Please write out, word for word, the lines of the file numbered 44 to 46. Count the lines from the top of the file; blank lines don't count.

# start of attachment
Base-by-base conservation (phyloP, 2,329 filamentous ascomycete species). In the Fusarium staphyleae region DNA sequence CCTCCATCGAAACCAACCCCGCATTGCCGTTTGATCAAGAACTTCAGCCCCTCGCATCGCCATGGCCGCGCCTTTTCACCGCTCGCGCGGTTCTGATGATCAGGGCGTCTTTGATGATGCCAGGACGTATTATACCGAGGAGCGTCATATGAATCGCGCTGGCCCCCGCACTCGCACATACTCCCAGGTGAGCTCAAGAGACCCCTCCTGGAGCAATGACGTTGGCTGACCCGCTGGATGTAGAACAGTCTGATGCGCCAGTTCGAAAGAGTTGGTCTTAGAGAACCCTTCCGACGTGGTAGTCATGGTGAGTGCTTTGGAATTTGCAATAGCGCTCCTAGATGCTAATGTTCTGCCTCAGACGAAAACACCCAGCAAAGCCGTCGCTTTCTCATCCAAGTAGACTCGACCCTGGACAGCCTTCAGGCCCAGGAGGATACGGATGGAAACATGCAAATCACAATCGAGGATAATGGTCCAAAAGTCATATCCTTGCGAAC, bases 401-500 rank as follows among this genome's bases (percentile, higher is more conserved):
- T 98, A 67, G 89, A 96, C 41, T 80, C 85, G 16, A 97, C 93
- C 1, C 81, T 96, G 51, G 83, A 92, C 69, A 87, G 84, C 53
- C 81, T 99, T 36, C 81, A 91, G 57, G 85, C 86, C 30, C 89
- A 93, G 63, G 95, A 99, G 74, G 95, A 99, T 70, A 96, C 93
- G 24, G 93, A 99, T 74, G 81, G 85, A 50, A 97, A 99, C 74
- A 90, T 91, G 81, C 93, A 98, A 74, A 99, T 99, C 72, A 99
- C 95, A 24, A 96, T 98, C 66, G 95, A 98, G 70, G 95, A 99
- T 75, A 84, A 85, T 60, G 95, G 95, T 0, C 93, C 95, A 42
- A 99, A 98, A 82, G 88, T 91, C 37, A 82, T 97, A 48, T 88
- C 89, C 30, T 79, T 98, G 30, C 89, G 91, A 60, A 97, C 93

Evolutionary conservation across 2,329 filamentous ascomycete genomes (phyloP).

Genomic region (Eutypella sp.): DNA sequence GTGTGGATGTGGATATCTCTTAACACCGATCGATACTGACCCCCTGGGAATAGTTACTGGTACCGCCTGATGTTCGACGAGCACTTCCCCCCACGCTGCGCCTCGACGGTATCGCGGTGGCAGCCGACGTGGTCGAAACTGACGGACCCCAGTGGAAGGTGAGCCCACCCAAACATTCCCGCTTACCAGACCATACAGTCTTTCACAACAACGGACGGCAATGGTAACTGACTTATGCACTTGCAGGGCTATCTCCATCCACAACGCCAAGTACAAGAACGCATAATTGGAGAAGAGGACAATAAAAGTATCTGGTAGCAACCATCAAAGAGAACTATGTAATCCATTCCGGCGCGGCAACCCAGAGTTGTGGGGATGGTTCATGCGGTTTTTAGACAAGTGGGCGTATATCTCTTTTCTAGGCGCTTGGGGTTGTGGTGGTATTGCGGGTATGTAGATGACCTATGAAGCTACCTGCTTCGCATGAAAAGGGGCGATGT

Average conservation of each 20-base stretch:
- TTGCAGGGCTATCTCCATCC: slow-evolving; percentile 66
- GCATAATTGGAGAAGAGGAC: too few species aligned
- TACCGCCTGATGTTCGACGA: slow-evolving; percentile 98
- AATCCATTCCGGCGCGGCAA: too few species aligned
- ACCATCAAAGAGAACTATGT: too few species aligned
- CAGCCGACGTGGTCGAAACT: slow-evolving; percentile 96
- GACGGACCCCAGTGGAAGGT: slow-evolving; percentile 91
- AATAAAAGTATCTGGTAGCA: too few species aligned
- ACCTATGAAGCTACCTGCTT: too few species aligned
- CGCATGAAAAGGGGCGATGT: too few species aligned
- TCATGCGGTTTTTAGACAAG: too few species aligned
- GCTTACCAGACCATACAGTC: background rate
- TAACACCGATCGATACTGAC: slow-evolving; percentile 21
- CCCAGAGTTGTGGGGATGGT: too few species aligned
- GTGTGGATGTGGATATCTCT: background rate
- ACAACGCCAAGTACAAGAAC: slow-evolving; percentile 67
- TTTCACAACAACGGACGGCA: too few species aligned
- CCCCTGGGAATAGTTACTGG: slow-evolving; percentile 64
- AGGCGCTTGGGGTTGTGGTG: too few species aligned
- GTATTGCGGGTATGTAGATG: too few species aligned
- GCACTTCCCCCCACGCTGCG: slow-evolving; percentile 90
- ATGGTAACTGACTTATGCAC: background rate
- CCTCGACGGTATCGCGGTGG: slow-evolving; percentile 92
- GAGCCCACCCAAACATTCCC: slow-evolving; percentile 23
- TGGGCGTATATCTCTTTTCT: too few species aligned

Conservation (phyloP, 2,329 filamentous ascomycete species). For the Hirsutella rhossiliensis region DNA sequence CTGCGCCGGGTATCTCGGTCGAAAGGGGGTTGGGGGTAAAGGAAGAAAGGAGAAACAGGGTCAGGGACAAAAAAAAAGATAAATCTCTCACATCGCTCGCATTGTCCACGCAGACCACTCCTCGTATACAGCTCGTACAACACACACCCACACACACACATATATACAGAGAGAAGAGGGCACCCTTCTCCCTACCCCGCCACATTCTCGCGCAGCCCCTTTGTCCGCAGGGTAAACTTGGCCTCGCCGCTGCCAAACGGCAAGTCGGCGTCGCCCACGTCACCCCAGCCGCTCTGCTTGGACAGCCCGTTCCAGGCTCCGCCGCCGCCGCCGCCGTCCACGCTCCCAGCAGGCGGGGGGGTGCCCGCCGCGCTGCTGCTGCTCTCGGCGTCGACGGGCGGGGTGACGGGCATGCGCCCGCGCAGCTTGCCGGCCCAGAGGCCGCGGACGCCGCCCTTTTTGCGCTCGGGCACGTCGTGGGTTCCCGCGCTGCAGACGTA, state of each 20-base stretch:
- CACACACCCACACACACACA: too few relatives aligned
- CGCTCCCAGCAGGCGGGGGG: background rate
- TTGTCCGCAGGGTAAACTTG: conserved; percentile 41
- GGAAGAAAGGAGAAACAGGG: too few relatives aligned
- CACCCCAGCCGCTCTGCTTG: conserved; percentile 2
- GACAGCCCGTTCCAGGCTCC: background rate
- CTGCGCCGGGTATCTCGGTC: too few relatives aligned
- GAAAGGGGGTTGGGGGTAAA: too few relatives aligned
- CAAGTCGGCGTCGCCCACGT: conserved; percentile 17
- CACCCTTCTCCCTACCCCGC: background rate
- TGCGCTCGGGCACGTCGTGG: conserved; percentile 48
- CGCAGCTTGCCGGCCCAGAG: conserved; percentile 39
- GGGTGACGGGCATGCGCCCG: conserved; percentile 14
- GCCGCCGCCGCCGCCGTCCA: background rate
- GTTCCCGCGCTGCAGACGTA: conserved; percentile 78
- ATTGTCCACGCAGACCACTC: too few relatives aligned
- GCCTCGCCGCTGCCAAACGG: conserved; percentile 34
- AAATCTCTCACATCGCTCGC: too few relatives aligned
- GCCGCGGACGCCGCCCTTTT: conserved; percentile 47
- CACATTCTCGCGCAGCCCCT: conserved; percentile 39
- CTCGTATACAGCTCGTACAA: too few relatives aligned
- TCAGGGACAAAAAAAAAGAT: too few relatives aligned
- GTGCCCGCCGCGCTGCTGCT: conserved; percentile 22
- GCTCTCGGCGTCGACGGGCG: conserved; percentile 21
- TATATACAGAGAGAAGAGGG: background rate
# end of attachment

- GGAAGAAAGGAGAAACAGGG: too few relatives aligned
- CACCCCAGCCGCTCTGCTTG: conserved; percentile 2
- GACAGCCCGTTCCAGGCTCC: background rate